Blue Grama Grass (Bouteloua gracilis)
Blue Grama Grass (Bouteloua gracilis)

You can replace that thirsty lawn with a NATIVE xeric landscape. You all know what xeric means – it means adapted to a dry environment.  Denver Water coined the term “xeriscape” in the 1980s to mean a style of landscape requiring little to no irrigation. If you look it up, you will find many entries on how to “xeriscape” your yard, using xeric plantings. But you find very little on native xeric planting. Part of the mission of Wild Ones is to facilitate a change in landscaping by promoting NATIVE xeriscaping. And you have to be careful with both pieces of that. Not all native plants are water-wise, and certainly not all plants advertised as xeric, are native. Native plants will give you added ecosystem benefits that non-native plants will not. 

Buffalo Grass (Bouteloua dactyloides)
Buffalo Grass (Bouteloua dactyloides)

An example of a favorite go-to (dare I say overused?) xeric plant is ‘Karl Foerster’  Feather Reed grass. It is a beautiful ornamental grass that grows very well here, but it is NOT native to Colorado. It is a hybrid of two species native to Europe and Asia. You can find many native grasses that would be just as beautiful and also fill an ecological niche that Feather Reed Grass does not. Grasses like Blue Grama (Bouteloua gracilis) and Side-oats Grama (Bouteloua curtipendula), while not quite as tall, would fit the bill. Both are native and xeric, and are larval hosts for skipper butterflies. If it’s height you’re after, Indian Grass (Sorghastrum nutans) is a good alternative. The big difference between Feather Reed Grass and Indian Grass is that Feather Reed Grass is a cool season grass and so reaches its mature height and blooms in June; Indian Grass blooms in the fall.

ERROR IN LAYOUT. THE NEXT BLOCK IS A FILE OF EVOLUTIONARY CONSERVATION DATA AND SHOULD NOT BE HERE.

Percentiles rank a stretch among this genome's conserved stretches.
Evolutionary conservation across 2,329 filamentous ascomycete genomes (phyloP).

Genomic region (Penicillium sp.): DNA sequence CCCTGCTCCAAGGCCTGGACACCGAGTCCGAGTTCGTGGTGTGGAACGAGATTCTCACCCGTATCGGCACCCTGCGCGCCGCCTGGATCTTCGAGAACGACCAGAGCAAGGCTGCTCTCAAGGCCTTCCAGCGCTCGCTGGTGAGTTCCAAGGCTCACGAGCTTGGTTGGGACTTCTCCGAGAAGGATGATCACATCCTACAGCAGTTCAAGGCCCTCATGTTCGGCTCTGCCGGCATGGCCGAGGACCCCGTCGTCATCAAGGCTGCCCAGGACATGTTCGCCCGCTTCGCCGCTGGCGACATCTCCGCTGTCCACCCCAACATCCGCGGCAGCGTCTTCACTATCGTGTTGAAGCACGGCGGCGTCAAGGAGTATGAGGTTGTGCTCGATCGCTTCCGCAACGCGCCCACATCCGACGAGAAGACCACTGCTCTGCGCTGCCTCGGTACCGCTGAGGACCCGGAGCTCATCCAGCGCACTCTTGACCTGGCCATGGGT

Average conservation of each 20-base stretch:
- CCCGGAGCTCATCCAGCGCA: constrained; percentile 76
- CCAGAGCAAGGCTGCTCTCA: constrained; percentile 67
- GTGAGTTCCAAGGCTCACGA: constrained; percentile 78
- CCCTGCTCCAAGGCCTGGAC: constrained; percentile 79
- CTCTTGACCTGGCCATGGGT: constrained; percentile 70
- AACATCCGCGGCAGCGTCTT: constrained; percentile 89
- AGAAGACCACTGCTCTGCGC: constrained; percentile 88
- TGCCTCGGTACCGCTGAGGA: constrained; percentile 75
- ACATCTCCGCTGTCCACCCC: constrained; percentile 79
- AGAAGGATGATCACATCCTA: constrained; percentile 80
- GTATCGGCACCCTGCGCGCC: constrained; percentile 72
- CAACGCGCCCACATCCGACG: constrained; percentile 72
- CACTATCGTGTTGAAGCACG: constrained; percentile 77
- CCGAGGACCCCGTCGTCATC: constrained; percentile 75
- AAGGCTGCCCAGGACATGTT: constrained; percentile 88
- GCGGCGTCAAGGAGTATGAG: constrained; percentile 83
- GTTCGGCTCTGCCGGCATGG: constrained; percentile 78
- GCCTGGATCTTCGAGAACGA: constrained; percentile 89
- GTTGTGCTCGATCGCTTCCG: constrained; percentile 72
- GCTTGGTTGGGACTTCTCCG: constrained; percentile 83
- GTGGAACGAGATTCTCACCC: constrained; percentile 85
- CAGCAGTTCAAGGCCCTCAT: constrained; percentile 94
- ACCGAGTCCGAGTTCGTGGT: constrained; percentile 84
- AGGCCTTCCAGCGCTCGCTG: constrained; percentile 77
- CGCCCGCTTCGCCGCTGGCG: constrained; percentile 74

As an alternative to turf, we have the native Buffalo grass (Bouteloua dactyloides). Buffalo grass is a warm season grass, which means it goes dormant as temperatures cool and day length shortens, and it stays brown until the weather warms in late spring.  So, it’s not exactly like Kentucky bluegrass. But – and this is a big plus –  because it is kept on the dry side, it is a far less appealing place for Japanese beetles to lay their eggs. As Blue Grama and Buffalo grass are low stature, short-grass prairie species, they require little mowing if substituted for a lawn. In addition, a 5,000 square-foot patch of Buffalo grass watered ½ inch every two weeks (yes, that’s all it needs) uses 3,000 gallons a month.3  So that’s at least a 14,500 gallons of water per month savings, replacing Kentucky bluegrass with Buffalo grass. I do know people who never water their Buffalo grass, and it looks fine, so it could be even more of a savings.

I challenge you to look closely at your water bill. What is your average usage in January, and what is your average usage in August? And how many more gallons of water, pumped from the Colorado River Basin and the Western Slope, are you using for your landscape? We can all use less. Think NATIVE xeriscape.

  1. Denver Water says the average 2-person Denver Water customer uses 2,440 gallons per month ↩︎
  2. Numbers from Colorado State University Extension Fact Sheet – 9.952 on Water Conservation ↩︎
  3. Numbers from Colorado State University Extension Fact Sheet – 9.952 on Water Conservation ↩︎